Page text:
We turned up at Seaford in a storm, and after the man who opened the door sat us down with a leaflet about how to get in and out of the Royal Sussex Bed and Breakfast, his wife, who he introduced as ‘my wife’, came into the room like a shit.
I say she was ‘like a shit’ not to give you the wrong idea, because we were there to collect.
She said her name was Betty and her husband was Nigel, and she stood peeping from the window, as I imagine many had done from similarly appointed surroundings in Berlin or Eltham. She told us how there was going to be a development across the road in front of the golf course.
We looked out and in the fading light saw some green fields through the rain and the mist. It was all lovely for November, the grass taller than maybe it would usually be, people striding through it with their dogs. Behind all that, yes there was a golf course. Men in Gore-Tex jackets pulling trolleys, etcetera.
And then she got onto what was a theme in this house, the theme that had brought us there: the development, she said, was due to strangers. All the foreigners coming over and hiking up the house prices.
‘Really, how does that happen?’ asked George, who, until that moment, had been silent.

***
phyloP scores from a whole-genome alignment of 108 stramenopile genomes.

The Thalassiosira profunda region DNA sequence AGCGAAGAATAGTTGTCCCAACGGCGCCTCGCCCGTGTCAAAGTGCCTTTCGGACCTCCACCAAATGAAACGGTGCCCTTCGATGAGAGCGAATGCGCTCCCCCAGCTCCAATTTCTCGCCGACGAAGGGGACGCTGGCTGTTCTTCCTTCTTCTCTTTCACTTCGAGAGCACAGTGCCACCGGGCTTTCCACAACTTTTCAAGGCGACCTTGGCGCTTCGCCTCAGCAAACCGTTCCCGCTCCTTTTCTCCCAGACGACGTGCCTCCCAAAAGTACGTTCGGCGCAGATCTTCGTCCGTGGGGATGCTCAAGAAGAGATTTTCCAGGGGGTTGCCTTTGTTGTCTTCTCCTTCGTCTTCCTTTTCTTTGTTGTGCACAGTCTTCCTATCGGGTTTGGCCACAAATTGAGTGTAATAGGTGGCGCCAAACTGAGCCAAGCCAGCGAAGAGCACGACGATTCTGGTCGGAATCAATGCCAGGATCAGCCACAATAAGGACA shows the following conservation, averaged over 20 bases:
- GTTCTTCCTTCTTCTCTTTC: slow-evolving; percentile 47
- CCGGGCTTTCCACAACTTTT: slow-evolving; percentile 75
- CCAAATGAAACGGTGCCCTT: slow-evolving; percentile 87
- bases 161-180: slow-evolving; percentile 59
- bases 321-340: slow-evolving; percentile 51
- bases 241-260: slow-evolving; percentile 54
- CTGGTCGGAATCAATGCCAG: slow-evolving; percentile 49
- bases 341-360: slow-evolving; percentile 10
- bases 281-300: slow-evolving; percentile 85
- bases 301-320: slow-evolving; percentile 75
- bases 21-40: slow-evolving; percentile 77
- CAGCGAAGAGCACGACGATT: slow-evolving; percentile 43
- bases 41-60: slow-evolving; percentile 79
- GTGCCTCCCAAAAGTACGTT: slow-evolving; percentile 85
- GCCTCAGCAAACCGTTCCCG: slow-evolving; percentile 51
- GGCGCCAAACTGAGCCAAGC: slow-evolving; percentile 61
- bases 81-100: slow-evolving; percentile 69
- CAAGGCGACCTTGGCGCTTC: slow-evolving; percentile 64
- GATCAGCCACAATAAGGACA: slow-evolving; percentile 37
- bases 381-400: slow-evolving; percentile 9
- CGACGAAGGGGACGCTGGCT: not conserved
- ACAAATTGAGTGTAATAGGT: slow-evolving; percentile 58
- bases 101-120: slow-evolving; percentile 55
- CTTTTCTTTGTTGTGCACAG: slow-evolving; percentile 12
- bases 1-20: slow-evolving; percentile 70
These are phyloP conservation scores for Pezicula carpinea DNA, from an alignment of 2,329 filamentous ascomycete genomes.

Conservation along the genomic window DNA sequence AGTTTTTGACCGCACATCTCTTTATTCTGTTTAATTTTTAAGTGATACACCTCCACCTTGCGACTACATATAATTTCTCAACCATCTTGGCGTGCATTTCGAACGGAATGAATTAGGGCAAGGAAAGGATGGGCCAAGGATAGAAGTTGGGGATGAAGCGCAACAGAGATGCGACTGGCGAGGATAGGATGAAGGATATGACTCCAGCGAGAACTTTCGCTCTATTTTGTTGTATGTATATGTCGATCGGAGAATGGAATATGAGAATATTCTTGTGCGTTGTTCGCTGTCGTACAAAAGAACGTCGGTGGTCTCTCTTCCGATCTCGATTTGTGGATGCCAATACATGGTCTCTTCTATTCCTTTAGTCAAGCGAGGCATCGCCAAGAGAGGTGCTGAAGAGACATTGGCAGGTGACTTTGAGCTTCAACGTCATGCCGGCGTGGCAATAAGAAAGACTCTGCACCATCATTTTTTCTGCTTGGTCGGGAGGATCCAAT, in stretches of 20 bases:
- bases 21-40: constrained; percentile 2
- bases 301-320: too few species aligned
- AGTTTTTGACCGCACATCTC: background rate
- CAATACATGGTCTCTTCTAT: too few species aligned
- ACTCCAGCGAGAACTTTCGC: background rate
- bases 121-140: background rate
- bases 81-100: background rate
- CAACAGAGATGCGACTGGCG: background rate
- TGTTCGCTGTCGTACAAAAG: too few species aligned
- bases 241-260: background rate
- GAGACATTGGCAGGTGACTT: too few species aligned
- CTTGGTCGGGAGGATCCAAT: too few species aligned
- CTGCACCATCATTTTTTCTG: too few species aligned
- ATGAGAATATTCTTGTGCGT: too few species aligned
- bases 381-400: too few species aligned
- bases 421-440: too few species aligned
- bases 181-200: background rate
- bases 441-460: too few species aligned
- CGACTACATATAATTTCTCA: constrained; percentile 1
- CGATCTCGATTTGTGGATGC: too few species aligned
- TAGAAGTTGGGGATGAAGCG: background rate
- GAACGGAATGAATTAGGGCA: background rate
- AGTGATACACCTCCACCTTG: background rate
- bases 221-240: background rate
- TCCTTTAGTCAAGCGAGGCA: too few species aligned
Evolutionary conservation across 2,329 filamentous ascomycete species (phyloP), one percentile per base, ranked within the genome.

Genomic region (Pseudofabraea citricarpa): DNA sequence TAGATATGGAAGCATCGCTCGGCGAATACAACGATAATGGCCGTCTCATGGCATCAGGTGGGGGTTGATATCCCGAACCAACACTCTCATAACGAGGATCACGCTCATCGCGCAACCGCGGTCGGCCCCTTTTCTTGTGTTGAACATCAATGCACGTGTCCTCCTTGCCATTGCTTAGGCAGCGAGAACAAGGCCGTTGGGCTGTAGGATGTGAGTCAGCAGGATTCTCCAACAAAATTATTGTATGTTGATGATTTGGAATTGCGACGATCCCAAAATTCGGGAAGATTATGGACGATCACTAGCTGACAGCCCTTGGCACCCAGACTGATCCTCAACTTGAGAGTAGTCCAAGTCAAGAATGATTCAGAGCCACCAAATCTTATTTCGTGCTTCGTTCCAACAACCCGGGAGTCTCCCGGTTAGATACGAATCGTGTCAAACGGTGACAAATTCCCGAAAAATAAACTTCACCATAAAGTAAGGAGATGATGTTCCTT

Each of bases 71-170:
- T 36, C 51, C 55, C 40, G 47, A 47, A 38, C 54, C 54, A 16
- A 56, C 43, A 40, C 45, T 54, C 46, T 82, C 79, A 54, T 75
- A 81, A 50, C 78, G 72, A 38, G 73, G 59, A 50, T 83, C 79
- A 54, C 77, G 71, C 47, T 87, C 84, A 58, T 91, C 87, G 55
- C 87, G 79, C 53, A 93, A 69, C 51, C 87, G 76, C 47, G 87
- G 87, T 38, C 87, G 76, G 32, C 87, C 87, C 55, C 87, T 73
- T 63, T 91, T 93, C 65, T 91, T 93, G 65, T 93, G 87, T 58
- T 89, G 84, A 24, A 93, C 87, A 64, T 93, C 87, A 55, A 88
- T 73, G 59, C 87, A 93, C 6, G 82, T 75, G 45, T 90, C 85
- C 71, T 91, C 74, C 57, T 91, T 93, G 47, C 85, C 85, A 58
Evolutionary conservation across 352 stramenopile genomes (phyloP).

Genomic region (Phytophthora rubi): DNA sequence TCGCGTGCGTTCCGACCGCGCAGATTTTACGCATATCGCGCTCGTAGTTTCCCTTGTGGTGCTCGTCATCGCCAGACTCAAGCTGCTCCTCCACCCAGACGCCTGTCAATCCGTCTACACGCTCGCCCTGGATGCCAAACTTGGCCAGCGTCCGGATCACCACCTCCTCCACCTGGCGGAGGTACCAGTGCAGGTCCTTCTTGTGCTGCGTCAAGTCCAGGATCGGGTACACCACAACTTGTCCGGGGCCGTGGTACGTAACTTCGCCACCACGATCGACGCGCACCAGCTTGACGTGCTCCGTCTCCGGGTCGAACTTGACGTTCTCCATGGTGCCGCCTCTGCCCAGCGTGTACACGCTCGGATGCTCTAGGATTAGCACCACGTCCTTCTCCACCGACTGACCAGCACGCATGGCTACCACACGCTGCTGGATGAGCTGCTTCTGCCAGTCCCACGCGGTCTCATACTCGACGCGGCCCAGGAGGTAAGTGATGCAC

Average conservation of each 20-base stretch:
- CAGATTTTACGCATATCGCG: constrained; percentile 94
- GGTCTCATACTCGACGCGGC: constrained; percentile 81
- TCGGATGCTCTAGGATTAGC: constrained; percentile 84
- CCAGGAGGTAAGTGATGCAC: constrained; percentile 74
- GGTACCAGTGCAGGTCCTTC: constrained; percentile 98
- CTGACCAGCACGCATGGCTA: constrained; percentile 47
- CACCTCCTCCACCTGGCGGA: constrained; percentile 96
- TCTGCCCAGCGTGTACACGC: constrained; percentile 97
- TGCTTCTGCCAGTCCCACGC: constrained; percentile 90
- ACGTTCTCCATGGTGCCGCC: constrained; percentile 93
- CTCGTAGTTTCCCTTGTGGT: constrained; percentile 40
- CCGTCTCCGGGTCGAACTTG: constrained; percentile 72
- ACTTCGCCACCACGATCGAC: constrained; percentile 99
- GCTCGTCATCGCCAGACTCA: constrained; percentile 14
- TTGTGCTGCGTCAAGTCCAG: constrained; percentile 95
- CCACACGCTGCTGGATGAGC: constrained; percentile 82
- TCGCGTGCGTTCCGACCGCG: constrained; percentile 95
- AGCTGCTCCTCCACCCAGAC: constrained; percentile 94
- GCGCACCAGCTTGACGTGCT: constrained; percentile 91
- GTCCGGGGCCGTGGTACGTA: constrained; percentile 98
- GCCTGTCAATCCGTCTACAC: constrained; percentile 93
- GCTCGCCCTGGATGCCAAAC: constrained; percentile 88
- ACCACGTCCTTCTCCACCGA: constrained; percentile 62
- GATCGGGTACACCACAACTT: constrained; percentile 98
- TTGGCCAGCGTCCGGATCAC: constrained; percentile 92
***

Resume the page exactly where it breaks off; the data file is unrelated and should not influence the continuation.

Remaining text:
Her eyes ran backwards and forwards over my face and she said: ‘Well, they buy up the houses for investments, don’t they, or they fit their relations in one place, cousins, aunts, uncles, all under one roof. It’s unhygienic and, frankly, it’s dangerous.’
‘Ah,’ said George. ‘Tommy,’ he said, ‘as a Polish gentleman do you live with your aunt?’
‘No I don’t,’ I said.
‘It’s just me, and you, isn’t it?’
‘Yes George, only you.’
It’s disconcerting hearing the same mouth say two different kinds of things.
She looked kind of freaked out at that, seeing there was just the one body on a chair in front of her, mine and George’s. It’s disconcerting hearing the same mouth say two different kinds of things.
She went white and disappeared into the kitchen. ‘George,’ I said, ‘Stop it.’
He shrugged: ‘What? Save it for TripAdvisor?’
‘George – ’ I was going to say more but held back. Of the two of us George has the worse job. At night I get to go free while he sleeps with an eye on what’s inside us.
I listened. Betty was whispering to Nigel. Clink, and so on, she was loading up a tray, and there she was: Betty with a tray and a white cup and a saucer, and a teapot and a little jug of milk.
‘Thank you,’ I said.
She put the tray down in front of us more heavily than she’d meant to and some milk splashed out. As she retreated towards the door she stared at it unhappily.
‘Well,’ she said, backing into a three-quarter-size cut-out of a man holding up a tray that stood at the bottom of the stairs. She jerked round as though there was something sharp in her ribs. Then she composed herself.
‘Would you show us to our room?’ asked George.
I picked up the tray and we followed her out of the conservatory to our room at the top of the stairs. It would have been nice and airy if there hadn’t been so much nylon. The view was a higher-up version of the one downstairs, revealing a little more of the golf course through a net curtain.